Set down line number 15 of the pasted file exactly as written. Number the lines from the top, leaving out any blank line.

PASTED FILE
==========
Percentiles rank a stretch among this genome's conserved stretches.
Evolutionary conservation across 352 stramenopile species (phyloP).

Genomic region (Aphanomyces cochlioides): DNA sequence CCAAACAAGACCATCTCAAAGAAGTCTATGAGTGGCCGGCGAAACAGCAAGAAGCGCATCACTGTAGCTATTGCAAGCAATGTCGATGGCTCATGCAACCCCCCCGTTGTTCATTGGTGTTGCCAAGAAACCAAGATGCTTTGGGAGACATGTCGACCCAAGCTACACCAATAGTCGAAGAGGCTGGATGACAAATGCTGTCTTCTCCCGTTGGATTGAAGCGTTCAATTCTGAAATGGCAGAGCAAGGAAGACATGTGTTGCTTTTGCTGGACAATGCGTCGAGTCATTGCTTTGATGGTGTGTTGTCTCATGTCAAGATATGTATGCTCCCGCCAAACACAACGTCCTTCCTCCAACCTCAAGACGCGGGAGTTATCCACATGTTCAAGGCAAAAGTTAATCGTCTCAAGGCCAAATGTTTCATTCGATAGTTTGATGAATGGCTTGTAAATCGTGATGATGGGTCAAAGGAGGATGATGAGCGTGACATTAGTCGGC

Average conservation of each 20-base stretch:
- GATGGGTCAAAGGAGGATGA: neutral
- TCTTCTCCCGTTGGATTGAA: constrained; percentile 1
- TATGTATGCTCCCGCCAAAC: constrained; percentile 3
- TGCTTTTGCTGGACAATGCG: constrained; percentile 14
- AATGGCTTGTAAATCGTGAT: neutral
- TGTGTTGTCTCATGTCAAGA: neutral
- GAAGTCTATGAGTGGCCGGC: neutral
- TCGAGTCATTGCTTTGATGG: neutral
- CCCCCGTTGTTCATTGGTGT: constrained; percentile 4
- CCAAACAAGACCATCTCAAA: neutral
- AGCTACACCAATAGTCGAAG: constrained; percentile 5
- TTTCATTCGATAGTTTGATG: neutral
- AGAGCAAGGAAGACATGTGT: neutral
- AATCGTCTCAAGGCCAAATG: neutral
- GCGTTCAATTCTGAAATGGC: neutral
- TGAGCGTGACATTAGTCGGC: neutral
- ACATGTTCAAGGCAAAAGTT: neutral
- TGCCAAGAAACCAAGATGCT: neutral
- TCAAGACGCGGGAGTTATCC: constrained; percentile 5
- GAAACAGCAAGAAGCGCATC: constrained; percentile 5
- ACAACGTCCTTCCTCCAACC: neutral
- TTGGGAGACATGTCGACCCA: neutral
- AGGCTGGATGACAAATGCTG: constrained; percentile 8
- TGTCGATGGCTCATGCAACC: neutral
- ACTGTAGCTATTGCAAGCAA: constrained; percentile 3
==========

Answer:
- AGCTACACCAATAGTCGAAG: constrained; percentile 5